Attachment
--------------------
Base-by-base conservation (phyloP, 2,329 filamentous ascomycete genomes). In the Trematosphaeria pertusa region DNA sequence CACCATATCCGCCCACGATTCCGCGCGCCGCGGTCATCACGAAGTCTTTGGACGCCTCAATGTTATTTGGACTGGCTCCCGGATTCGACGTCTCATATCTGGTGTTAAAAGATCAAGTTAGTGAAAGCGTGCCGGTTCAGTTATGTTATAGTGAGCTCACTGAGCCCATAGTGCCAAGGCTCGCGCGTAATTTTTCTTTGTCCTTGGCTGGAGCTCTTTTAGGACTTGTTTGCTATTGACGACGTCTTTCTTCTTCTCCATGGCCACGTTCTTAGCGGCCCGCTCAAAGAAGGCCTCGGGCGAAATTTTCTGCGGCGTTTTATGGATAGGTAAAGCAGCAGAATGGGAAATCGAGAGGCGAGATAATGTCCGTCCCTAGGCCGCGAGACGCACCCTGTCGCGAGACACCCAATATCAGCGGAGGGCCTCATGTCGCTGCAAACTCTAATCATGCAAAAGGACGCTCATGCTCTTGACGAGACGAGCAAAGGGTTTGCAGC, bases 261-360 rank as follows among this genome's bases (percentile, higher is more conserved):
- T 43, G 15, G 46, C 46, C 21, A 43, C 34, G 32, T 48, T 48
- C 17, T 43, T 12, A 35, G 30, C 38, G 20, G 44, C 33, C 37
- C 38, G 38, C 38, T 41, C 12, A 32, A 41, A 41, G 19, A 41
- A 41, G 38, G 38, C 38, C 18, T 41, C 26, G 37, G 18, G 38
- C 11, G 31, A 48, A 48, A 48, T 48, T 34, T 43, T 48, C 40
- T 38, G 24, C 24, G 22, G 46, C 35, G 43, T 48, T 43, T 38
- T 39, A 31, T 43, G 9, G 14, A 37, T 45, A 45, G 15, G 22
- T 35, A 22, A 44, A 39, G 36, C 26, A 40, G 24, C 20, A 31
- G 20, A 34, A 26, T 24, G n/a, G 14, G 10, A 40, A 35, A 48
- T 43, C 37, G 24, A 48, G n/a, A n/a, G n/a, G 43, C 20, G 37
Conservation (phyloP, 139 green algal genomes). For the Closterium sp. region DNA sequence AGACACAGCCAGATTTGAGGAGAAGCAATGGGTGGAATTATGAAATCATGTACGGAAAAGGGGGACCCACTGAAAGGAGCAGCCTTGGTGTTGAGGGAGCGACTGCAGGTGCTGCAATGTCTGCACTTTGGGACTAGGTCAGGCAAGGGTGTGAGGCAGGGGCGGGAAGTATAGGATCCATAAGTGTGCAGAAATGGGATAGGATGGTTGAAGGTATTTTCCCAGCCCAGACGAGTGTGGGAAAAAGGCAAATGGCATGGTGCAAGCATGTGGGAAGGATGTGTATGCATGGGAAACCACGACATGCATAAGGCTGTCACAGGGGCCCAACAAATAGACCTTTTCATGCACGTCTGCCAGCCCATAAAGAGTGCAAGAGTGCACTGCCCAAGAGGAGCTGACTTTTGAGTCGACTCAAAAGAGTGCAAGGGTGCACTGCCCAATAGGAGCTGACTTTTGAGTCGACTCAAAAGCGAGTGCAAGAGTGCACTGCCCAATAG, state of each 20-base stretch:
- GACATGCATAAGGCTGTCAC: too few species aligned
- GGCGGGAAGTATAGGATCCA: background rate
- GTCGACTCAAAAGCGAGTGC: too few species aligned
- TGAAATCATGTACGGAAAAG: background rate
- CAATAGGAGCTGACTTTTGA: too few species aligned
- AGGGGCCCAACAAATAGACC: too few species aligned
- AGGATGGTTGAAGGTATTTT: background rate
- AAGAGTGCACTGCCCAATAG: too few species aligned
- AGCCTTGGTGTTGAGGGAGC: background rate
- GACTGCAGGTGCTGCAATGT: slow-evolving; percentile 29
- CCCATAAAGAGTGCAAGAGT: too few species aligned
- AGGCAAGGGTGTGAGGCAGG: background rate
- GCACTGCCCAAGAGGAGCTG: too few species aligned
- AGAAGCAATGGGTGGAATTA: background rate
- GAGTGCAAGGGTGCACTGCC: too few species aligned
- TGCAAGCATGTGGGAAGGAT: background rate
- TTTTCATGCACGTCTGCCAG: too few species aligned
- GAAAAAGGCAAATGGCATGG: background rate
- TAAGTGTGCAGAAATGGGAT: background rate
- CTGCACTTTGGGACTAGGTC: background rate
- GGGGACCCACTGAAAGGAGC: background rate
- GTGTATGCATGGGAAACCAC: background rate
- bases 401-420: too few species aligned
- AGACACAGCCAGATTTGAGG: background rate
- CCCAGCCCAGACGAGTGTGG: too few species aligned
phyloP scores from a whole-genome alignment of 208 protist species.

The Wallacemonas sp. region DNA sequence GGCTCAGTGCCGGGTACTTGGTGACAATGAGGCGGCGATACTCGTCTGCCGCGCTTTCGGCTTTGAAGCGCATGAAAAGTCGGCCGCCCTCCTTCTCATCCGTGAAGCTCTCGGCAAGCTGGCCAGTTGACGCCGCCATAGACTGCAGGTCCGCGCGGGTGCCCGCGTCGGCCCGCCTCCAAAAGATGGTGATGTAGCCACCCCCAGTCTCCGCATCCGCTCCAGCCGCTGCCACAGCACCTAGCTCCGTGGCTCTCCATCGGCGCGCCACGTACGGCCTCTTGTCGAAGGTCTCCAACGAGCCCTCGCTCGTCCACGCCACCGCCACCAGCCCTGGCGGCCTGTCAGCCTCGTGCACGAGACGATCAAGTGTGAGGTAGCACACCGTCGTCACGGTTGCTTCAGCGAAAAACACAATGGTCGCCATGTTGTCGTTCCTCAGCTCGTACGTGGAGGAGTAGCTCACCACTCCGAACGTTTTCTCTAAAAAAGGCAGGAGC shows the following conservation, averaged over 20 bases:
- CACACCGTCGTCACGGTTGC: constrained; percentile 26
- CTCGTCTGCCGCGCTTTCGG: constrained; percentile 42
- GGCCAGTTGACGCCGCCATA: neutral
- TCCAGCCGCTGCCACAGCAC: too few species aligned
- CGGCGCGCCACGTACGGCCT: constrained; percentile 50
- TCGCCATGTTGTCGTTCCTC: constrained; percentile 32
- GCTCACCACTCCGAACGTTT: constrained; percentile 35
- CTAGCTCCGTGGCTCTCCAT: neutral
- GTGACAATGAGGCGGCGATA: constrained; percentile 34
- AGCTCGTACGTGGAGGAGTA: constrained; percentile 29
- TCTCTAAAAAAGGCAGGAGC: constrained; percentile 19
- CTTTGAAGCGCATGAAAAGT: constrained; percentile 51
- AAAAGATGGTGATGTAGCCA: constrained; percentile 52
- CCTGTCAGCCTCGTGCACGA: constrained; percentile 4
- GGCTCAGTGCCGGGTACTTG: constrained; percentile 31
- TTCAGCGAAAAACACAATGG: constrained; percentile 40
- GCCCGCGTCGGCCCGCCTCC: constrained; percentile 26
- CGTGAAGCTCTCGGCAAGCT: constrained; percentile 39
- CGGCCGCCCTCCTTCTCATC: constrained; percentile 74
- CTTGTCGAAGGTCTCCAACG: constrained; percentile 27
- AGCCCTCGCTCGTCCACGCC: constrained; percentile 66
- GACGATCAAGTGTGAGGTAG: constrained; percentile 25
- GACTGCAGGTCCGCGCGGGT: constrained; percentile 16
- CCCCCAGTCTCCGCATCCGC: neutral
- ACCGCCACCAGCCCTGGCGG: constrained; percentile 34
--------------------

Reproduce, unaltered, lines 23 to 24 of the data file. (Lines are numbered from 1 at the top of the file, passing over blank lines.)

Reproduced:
- CCCATAAAGAGTGCAAGAGT: too few species aligned
- AGGCAAGGGTGTGAGGCAGG: background rate